“The future is something which everyone reaches at the rate of 60 minutes an hour, whatever he does, whoever he is” C.S.Lewis.
As postings have been scarce here for some time it seems apt that I’m returning with some thoughts on time, and the management thereof. Time is a constant, it doesn’t speed up or slow down; seconds, minutes and hours always reliable, predictable, without variation. Strange then, that many treat time as though it is malleable, the rules flexible to fit.
You could say that the lack of posts here suggest (a) a weakness in my time management or (b) waning interest in posting here. Quite the contrary, I merely prioritised other areas of my work responsibilities. So I could have written something, but didn’t as I decided focussing on other matters was more important.
I’m personally fanatical about allowing myself enough travelling time. Always hours early for appointments. Is there any greater sin than a logistics professional arriving late for a meeting? Due to the fact that I view this as red line, I make sure that it never happens; at a cost to productive time of course.
In logistics, you will have no doubt heard every time related excuse in the book: The sub-contractors vehicle that is ‘just around the corner’ for 3 consecutive hours. The phantom traffic jam. The conveniently timed tacho-break. Occasionally true, more often than not the old clichés are used to cover for bad planning in the traffic office.
If your journey is 70 miles; 5 on 30mph roads and 65 on motorways you can be sure you won’t make it in an hour without breaking the law; even if on the day in question no other cars were on the road. If you have a piece of work that will take 24 unbroken hours to complete properly and accurately I’m not going to get the report the next morning. If I do, shortcuts will no doubt have rendered it meaningless.
Time is of course, of the essence, in transport planning. If you plan to set off 3 hours early to ensure on-time arrival at the delivery location, sailing past the motorway network unhindered; you pay your driver to watch a film whilst waiting for the booking time. You can then take that 3 hours off the other side of the shift, perhaps leading to no revenue generating backload, or a costly night out.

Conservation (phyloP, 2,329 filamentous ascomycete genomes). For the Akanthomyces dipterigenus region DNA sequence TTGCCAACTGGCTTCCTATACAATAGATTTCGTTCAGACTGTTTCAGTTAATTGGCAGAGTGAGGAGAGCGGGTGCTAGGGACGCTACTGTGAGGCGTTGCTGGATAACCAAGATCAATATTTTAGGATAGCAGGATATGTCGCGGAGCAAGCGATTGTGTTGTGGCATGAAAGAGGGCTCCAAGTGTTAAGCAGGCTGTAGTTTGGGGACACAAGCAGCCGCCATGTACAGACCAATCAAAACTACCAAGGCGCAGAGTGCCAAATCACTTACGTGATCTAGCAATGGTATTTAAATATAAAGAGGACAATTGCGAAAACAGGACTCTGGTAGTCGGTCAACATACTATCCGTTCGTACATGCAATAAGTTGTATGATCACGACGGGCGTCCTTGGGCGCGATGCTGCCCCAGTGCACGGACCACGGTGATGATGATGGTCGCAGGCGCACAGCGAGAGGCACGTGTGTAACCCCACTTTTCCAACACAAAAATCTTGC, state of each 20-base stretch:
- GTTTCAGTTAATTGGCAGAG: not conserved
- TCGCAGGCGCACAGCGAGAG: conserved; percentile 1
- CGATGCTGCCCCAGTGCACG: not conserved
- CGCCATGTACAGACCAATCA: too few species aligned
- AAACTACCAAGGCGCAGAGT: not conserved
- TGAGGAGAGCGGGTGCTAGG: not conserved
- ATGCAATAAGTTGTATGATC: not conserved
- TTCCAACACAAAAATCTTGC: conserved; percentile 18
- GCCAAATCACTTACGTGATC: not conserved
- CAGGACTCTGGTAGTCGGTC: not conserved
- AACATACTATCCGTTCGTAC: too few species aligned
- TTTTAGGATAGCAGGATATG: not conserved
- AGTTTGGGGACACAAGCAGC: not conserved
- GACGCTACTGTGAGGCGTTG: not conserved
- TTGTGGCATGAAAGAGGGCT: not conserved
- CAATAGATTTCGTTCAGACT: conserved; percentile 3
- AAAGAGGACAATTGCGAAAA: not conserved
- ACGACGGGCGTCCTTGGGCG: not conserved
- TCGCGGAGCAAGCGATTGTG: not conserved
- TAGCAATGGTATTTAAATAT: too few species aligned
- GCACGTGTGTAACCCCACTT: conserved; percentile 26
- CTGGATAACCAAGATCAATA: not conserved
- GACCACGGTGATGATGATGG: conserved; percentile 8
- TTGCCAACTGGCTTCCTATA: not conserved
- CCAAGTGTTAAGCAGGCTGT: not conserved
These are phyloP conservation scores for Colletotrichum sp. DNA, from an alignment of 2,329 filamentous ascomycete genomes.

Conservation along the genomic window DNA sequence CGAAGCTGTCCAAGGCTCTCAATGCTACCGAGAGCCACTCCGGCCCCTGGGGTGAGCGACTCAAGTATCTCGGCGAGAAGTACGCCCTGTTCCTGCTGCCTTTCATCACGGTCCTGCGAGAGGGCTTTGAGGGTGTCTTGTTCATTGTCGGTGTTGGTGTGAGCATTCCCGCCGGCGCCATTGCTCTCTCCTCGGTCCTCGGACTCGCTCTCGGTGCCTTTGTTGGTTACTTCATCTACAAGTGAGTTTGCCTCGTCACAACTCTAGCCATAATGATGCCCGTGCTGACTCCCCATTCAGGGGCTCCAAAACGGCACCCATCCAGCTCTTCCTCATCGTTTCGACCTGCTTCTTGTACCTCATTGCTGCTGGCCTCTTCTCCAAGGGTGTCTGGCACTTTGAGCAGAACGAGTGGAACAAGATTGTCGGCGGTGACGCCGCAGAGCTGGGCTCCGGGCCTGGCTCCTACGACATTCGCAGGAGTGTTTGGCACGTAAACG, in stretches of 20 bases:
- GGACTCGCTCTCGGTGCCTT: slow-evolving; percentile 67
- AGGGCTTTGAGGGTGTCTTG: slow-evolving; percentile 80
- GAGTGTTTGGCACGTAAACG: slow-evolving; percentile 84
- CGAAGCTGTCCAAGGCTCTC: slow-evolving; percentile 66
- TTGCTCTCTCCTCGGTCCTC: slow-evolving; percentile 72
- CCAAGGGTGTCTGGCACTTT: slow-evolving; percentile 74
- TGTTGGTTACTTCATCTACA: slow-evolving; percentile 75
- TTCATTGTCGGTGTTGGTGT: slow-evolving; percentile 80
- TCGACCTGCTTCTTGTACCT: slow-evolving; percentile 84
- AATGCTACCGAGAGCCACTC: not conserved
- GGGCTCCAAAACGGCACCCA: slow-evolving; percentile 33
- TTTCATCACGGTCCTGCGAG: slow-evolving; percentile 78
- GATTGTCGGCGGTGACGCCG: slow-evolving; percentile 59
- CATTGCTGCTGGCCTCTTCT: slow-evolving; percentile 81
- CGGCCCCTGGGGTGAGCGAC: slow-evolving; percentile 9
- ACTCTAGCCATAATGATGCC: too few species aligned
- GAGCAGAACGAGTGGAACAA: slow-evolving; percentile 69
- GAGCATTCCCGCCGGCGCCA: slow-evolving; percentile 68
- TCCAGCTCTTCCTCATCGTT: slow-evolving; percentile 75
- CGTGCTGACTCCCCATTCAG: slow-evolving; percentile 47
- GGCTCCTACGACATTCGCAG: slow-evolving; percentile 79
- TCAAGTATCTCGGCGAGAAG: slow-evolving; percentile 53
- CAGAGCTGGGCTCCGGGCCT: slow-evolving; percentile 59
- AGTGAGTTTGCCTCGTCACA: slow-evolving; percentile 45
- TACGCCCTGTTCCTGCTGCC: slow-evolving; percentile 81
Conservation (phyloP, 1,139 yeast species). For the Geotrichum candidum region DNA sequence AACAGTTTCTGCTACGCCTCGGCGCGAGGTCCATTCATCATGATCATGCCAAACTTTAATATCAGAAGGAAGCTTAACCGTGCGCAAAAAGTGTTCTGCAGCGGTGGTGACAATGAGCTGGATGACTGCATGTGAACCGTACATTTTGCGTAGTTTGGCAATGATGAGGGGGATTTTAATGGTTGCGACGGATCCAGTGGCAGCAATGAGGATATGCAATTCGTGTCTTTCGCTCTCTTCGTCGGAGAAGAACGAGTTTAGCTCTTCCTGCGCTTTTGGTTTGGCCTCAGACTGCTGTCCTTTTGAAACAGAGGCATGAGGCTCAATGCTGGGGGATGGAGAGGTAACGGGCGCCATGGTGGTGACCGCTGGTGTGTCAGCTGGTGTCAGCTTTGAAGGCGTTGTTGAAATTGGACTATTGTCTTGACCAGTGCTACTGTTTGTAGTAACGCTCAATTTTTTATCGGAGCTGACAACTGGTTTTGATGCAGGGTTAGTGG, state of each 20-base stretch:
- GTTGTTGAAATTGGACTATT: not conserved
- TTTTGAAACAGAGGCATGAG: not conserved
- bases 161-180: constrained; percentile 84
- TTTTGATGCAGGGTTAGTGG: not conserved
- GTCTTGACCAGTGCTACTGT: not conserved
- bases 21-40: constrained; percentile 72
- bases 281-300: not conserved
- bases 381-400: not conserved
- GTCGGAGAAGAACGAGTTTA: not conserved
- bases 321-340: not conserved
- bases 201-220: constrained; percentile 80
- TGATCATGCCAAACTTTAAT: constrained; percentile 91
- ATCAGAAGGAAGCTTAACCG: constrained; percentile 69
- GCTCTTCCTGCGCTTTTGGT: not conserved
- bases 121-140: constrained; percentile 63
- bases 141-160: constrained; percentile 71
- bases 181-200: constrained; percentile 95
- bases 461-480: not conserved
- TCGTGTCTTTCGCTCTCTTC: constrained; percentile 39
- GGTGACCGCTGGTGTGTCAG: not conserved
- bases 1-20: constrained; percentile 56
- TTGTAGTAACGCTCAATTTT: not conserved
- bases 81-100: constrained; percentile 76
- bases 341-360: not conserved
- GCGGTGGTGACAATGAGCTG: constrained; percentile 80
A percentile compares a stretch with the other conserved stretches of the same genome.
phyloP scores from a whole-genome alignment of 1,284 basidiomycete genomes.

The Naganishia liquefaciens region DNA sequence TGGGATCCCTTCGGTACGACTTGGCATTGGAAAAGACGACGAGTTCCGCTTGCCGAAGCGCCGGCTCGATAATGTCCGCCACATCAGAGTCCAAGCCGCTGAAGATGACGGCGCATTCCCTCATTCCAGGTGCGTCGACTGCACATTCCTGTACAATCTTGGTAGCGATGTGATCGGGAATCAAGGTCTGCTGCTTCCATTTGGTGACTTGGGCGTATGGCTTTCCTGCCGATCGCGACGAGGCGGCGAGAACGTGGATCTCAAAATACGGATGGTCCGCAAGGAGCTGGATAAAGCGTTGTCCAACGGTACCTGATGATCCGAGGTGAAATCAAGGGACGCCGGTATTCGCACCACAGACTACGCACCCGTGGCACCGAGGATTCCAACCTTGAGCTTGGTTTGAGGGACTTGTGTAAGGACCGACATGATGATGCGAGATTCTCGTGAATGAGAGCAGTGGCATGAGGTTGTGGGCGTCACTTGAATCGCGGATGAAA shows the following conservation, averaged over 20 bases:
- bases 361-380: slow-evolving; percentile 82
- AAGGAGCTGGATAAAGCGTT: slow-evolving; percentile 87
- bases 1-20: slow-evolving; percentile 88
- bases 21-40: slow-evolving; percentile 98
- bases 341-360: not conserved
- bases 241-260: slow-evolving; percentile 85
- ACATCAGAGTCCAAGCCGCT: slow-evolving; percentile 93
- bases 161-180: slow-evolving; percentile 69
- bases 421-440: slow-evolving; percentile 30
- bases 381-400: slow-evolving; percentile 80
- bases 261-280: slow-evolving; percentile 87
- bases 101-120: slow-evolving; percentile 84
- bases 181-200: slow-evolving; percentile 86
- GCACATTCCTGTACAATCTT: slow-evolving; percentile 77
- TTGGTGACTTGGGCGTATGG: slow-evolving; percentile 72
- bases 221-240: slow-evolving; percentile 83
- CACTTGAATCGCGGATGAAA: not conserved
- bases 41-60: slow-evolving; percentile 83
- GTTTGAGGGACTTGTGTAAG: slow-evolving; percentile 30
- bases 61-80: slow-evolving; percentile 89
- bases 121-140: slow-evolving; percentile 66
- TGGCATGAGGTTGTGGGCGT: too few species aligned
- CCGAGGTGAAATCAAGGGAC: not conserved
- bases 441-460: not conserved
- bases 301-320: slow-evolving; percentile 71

If you set off with no lee-way you have a stressed driver, running the risk of failing on the service levels promised to the customer. Have you allowed enough time to get loaded? Looked at the average queuing times at your customer’s facilities? Factored in the average road conditions at the time? Considered the effect of weather conditions on average travelling speed? Planning systems can of course factor in whatever parameters that you tell it to.
There is a phenomenon, rife in logistics that I like to call fantasy-planning. Often seen in the enthusiastic Analysts ability to use their optimisation software to fulfil a customer’s order book with a vastly reduced fleet and overall cost. They may well have allowed only 30 minutes at each drop and pickup, and travelled at 56mph on the M25 between 08:00-09:00 on a Friday rush hour, but what could possibly go wrong? Fleets size can be set at the wrong level, fantasy-savings fail and the fantasy-planner put it down to inefficient operations.
Alongside the financial ramifications of poor planning and use of time, the effect on drivers can be dangerous. Running to unreasonable schedules leads to stressed drivers and there is clear evidence that stressed drivers are far more likely to display aggressive, distracted driving behaviours; increasing the risks of road traffic accidents.